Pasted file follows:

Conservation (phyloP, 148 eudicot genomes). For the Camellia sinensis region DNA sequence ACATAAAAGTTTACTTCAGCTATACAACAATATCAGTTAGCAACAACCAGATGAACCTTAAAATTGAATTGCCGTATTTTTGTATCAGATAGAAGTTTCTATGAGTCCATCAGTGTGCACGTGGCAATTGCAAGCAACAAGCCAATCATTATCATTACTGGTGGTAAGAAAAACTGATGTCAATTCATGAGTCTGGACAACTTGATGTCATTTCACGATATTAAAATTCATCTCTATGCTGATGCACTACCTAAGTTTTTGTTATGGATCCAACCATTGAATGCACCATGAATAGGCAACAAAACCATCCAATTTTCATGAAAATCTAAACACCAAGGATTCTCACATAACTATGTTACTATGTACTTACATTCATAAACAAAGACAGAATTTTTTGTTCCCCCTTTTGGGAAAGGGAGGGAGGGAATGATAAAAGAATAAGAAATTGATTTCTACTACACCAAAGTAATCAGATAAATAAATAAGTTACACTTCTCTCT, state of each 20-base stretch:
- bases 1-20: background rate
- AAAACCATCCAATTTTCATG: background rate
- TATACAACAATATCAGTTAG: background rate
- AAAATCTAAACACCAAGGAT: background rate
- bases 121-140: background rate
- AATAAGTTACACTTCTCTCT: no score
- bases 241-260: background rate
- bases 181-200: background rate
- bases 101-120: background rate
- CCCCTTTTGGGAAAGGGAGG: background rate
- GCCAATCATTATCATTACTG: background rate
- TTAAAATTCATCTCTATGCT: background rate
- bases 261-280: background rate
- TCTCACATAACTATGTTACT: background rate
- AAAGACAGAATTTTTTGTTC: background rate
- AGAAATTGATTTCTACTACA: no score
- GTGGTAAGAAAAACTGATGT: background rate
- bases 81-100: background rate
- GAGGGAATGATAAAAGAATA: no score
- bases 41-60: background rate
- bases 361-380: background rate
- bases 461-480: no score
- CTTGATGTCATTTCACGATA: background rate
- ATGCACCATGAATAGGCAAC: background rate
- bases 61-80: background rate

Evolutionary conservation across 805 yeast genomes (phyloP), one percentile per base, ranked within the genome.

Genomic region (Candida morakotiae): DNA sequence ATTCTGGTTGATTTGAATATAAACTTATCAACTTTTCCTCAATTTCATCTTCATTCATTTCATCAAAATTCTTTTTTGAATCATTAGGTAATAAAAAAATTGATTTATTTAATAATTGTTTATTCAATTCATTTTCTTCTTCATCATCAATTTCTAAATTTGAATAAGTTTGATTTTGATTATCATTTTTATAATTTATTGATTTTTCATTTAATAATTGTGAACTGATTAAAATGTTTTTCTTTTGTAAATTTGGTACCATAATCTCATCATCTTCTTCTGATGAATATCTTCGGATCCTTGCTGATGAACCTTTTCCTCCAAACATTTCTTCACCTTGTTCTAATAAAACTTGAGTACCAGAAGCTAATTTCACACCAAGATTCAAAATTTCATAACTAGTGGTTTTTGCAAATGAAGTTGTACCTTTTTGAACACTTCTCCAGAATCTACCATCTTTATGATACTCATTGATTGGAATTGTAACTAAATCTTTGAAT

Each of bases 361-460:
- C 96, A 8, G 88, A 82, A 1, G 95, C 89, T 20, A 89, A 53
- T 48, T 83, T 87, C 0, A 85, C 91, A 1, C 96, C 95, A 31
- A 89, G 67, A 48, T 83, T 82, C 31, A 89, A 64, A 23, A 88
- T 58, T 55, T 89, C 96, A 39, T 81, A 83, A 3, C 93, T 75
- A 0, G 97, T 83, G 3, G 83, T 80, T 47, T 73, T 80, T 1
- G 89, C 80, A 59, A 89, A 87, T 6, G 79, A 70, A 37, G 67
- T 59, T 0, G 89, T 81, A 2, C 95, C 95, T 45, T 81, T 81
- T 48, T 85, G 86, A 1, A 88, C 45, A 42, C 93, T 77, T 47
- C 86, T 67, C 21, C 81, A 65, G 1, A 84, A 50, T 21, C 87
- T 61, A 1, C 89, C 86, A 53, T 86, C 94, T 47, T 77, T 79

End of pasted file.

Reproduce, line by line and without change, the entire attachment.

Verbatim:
Conservation (phyloP, 148 eudicot genomes). For the Camellia sinensis region DNA sequence ACATAAAAGTTTACTTCAGCTATACAACAATATCAGTTAGCAACAACCAGATGAACCTTAAAATTGAATTGCCGTATTTTTGTATCAGATAGAAGTTTCTATGAGTCCATCAGTGTGCACGTGGCAATTGCAAGCAACAAGCCAATCATTATCATTACTGGTGGTAAGAAAAACTGATGTCAATTCATGAGTCTGGACAACTTGATGTCATTTCACGATATTAAAATTCATCTCTATGCTGATGCACTACCTAAGTTTTTGTTATGGATCCAACCATTGAATGCACCATGAATAGGCAACAAAACCATCCAATTTTCATGAAAATCTAAACACCAAGGATTCTCACATAACTATGTTACTATGTACTTACATTCATAAACAAAGACAGAATTTTTTGTTCCCCCTTTTGGGAAAGGGAGGGAGGGAATGATAAAAGAATAAGAAATTGATTTCTACTACACCAAAGTAATCAGATAAATAAATAAGTTACACTTCTCTCT, state of each 20-base stretch:
- bases 1-20: background rate
- AAAACCATCCAATTTTCATG: background rate
- TATACAACAATATCAGTTAG: background rate
- AAAATCTAAACACCAAGGAT: background rate
- bases 121-140: background rate
- AATAAGTTACACTTCTCTCT: no score
- bases 241-260: background rate
- bases 181-200: background rate
- bases 101-120: background rate
- CCCCTTTTGGGAAAGGGAGG: background rate
- GCCAATCATTATCATTACTG: background rate
- TTAAAATTCATCTCTATGCT: background rate
- bases 261-280: background rate
- TCTCACATAACTATGTTACT: background rate
- AAAGACAGAATTTTTTGTTC: background rate
- AGAAATTGATTTCTACTACA: no score
- GTGGTAAGAAAAACTGATGT: background rate
- bases 81-100: background rate
- GAGGGAATGATAAAAGAATA: no score
- bases 41-60: background rate
- bases 361-380: background rate
- bases 461-480: no score
- CTTGATGTCATTTCACGATA: background rate
- ATGCACCATGAATAGGCAAC: background rate
- bases 61-80: background rate

Evolutionary conservation across 805 yeast genomes (phyloP), one percentile per base, ranked within the genome.

Genomic region (Candida morakotiae): DNA sequence ATTCTGGTTGATTTGAATATAAACTTATCAACTTTTCCTCAATTTCATCTTCATTCATTTCATCAAAATTCTTTTTTGAATCATTAGGTAATAAAAAAATTGATTTATTTAATAATTGTTTATTCAATTCATTTTCTTCTTCATCATCAATTTCTAAATTTGAATAAGTTTGATTTTGATTATCATTTTTATAATTTATTGATTTTTCATTTAATAATTGTGAACTGATTAAAATGTTTTTCTTTTGTAAATTTGGTACCATAATCTCATCATCTTCTTCTGATGAATATCTTCGGATCCTTGCTGATGAACCTTTTCCTCCAAACATTTCTTCACCTTGTTCTAATAAAACTTGAGTACCAGAAGCTAATTTCACACCAAGATTCAAAATTTCATAACTAGTGGTTTTTGCAAATGAAGTTGTACCTTTTTGAACACTTCTCCAGAATCTACCATCTTTATGATACTCATTGATTGGAATTGTAACTAAATCTTTGAAT

Each of bases 361-460:
- C 96, A 8, G 88, A 82, A 1, G 95, C 89, T 20, A 89, A 53
- T 48, T 83, T 87, C 0, A 85, C 91, A 1, C 96, C 95, A 31
- A 89, G 67, A 48, T 83, T 82, C 31, A 89, A 64, A 23, A 88
- T 58, T 55, T 89, C 96, A 39, T 81, A 83, A 3, C 93, T 75
- A 0, G 97, T 83, G 3, G 83, T 80, T 47, T 73, T 80, T 1
- G 89, C 80, A 59, A 89, A 87, T 6, G 79, A 70, A 37, G 67
- T 59, T 0, G 89, T 81, A 2, C 95, C 95, T 45, T 81, T 81
- T 48, T 85, G 86, A 1, A 88, C 45, A 42, C 93, T 77, T 47
- C 86, T 67, C 21, C 81, A 65, G 1, A 84, A 50, T 21, C 87
- T 61, A 1, C 89, C 86, A 53, T 86, C 94, T 47, T 77, T 79